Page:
General Anthropology Division
Group Flash Presentation Session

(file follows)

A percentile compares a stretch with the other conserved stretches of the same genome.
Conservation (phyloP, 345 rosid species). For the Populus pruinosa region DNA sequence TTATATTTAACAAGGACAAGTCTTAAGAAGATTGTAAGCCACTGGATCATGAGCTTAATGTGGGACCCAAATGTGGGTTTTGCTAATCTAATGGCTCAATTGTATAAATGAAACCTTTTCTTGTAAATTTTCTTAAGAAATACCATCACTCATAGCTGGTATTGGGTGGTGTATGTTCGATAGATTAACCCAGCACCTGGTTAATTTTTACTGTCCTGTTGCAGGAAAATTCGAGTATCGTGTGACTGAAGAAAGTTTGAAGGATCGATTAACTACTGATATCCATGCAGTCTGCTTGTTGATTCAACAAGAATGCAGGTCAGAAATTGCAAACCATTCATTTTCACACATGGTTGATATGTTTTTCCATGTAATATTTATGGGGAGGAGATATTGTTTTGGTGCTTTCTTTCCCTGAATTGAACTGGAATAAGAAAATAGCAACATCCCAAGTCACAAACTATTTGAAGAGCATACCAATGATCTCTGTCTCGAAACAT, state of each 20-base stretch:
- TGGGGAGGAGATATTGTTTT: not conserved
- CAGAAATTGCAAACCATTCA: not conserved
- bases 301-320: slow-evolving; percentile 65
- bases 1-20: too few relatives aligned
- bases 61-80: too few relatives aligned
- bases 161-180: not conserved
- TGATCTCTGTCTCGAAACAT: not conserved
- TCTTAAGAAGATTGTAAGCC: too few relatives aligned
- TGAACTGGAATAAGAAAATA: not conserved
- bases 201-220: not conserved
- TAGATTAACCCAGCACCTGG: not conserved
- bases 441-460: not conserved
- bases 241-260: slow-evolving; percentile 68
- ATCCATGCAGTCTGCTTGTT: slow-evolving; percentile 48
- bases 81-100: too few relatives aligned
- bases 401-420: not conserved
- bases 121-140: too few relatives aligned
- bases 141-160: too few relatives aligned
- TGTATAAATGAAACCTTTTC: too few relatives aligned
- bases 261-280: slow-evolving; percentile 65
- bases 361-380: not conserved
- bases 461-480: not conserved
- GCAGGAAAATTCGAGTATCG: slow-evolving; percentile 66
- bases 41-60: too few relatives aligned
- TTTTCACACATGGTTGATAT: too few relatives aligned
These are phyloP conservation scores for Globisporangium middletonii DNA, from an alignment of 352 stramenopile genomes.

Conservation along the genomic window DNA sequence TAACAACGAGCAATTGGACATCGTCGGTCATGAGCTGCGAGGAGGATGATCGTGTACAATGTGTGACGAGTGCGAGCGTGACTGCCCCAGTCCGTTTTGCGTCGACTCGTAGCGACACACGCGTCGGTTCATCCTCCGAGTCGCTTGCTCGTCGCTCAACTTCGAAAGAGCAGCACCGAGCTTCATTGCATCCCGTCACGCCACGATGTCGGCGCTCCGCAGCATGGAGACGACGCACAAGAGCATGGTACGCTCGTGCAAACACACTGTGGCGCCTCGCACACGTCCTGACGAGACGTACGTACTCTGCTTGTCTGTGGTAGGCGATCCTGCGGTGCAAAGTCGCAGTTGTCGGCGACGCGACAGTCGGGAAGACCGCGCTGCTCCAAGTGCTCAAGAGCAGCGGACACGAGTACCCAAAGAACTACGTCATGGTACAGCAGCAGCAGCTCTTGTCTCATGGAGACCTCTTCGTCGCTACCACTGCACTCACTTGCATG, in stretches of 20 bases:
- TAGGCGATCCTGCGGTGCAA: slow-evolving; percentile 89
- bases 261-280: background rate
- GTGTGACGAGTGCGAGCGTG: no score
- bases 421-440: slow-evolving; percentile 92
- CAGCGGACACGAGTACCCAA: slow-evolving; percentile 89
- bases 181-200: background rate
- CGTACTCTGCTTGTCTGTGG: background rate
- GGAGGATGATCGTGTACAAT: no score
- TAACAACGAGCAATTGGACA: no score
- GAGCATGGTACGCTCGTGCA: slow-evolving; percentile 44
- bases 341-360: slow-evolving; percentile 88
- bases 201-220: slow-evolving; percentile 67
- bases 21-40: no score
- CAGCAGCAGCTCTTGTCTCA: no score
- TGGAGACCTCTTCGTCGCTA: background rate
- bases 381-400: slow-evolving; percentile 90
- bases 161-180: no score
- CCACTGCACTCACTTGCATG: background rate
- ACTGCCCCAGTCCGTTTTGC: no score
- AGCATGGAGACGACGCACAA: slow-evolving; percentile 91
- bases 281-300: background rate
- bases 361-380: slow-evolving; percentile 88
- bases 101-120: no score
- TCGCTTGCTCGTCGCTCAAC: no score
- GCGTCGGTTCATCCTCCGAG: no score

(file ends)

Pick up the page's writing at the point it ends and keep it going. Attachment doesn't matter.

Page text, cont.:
Chinese people’s understandings of self and society are historically centered around the concept of family. The state-endorsed Confucianism promoted an ideal family model where filial piety—the responsibility to care for, respect, and obey senior parents—was one of the virtues to be held above all else. However, since the post-Mao era in late 1970s, the “individualization of Chinese society” (Yan, 2009) began to severely undermine the long-established family structure and intergenerational relationships. Consequently, more older adults are living in “left-behind” or empty-nest households, receiving less care from their children than previous generation. However, older adults have demonstrated more positive attitudes than negative ones—expressing content in their current situation and speaking highly of their filial adult children. Given this huge contrast, how are we to make sense of older people’s appreciation of their children’s filial performance compared with the less care they have actually received? First, I argue that the definition and practice of filial piety are recalibrated to maintain meaningful intergenerational relationships and allow a set of flexible care arrangements suitable in multiple locations. Second, I will analyze how different social institutions and public discourse play their roles in contributing to the reproduction and reformulation of filial piety. Through this study, I intend to illuminate not only the reformulation of aging and care per se in contemporary China, but also how people simultaneously reflect on the existential inquiries of personhood, morality and nationhood through embodied experience and everyday life across different stages of human life course.